I had a great talk last week with carers at Baillieston Community Care. They're a charity that's been providing services for people with dementia in the east end of Glasgow since 1992 - a cause close to my heart. They want to make sure that people with dementia can stay independent and in their own homes for as long as they can, as well as supporting carers and offering respite.
Something I really like about doing these talks is the way that, by getting carers to talk about what matters to them, you can start to see the tension in the room ease off. It's always high to start with, plus people get emotional when they talk about the difficult stuff (and sometimes the good stuff too). But because they've been able to chat about things and share what they think, it can really help them feel better. You just need a few chairs, perhaps a cuppa, and a group of people who want to talk.
The talking's important, but the letters are important too. I know how hard it is to sit down on your own (especially as a carer - time on your own is a rare thing!) and put things down in black and white. It's a big step, sharing that sort of information about yourself and the people you love. And I know a lot of people have wanted to write letters, but not got round to it yet. Thing is, I believe the letters will be what makes the difference. It's hard to share a story that's just been yours, or your family's, or your friends'. But if we share our stories, our experiences of what's good and what's not so good, then the people who make the big decisions about care and health and social work can read them. And if they read our stories, all our stories, then things can start to change - for the better.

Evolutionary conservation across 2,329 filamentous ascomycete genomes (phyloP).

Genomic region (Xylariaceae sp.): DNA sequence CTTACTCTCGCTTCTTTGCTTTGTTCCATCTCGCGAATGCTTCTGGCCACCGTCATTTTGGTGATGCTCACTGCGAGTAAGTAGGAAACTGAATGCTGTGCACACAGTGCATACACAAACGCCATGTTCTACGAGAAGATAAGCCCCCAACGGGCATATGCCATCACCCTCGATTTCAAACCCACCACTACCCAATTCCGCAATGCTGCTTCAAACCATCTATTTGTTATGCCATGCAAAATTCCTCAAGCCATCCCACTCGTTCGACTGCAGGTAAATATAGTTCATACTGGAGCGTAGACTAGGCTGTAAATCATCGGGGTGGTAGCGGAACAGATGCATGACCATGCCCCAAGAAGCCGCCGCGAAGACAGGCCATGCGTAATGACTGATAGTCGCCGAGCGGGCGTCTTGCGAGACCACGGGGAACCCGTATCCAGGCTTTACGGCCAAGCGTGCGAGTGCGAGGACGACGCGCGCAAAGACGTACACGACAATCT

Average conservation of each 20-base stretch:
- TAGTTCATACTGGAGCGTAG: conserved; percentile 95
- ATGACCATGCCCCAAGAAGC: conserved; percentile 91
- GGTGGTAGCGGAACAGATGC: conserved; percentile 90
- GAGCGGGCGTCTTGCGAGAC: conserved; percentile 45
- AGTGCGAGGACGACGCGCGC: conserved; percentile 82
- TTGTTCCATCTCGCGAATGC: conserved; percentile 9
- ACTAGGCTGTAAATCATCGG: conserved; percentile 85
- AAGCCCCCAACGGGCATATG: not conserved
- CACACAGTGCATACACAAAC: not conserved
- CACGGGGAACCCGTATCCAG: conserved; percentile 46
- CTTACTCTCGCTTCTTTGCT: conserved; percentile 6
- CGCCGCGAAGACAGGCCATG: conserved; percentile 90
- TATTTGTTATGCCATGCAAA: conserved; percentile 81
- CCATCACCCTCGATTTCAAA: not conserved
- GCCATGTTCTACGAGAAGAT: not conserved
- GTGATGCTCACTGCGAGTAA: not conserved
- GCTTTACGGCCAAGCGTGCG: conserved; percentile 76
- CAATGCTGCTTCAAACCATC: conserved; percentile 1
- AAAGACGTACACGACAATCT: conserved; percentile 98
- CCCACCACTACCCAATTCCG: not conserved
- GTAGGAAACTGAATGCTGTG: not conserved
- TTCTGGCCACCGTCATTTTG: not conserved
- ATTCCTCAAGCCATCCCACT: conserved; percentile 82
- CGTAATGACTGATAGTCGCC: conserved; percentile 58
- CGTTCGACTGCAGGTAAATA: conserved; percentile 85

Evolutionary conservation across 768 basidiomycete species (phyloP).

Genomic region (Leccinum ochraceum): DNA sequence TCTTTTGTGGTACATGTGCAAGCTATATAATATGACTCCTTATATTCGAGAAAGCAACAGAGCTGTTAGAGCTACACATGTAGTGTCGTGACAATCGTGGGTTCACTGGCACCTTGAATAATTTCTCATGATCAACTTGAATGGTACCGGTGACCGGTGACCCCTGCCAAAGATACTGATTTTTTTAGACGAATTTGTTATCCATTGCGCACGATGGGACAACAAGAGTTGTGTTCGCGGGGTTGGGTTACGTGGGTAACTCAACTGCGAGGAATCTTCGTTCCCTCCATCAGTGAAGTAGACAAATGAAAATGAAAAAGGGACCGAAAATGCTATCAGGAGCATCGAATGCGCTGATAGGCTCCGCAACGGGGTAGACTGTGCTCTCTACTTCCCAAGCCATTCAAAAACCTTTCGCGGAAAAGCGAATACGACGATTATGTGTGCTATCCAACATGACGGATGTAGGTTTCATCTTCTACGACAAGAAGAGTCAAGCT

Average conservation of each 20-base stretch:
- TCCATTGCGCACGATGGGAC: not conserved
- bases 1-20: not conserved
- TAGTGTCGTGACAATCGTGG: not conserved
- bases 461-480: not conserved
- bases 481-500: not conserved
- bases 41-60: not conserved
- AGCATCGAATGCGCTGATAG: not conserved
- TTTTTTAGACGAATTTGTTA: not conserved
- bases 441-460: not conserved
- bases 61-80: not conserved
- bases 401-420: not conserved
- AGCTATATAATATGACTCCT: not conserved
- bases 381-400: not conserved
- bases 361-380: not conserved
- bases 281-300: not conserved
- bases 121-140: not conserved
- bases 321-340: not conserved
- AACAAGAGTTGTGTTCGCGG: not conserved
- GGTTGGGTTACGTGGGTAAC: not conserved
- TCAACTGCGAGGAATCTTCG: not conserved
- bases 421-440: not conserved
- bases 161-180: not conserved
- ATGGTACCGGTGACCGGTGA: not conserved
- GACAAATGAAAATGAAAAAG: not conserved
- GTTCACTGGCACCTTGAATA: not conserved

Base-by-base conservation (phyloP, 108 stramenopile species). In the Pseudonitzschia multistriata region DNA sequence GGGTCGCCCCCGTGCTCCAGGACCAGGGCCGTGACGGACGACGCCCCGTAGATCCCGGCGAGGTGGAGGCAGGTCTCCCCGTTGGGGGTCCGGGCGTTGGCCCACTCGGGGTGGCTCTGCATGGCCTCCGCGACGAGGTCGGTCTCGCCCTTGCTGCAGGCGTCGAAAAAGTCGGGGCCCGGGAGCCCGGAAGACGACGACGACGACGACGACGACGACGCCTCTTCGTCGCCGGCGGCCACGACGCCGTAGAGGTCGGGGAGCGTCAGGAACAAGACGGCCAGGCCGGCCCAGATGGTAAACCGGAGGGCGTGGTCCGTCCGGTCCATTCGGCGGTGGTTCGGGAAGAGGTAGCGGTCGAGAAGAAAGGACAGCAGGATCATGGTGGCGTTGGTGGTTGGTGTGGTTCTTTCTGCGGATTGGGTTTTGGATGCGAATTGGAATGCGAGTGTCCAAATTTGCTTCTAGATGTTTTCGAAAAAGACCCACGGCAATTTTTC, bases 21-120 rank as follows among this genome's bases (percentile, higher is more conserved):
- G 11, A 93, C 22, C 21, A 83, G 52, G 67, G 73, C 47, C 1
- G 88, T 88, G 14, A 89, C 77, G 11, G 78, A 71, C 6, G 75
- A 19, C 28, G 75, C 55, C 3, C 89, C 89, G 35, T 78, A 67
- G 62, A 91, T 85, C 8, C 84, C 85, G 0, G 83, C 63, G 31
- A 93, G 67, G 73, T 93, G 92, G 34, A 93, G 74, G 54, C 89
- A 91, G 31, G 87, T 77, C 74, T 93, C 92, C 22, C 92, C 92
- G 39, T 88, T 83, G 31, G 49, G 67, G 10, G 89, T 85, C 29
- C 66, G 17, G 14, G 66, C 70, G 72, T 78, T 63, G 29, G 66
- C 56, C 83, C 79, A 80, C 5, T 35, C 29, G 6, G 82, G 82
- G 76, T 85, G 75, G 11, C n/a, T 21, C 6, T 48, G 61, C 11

If you send me a letter or an email, I will take it to the Parliament and it will be read. That's my promise. But I need the letters first.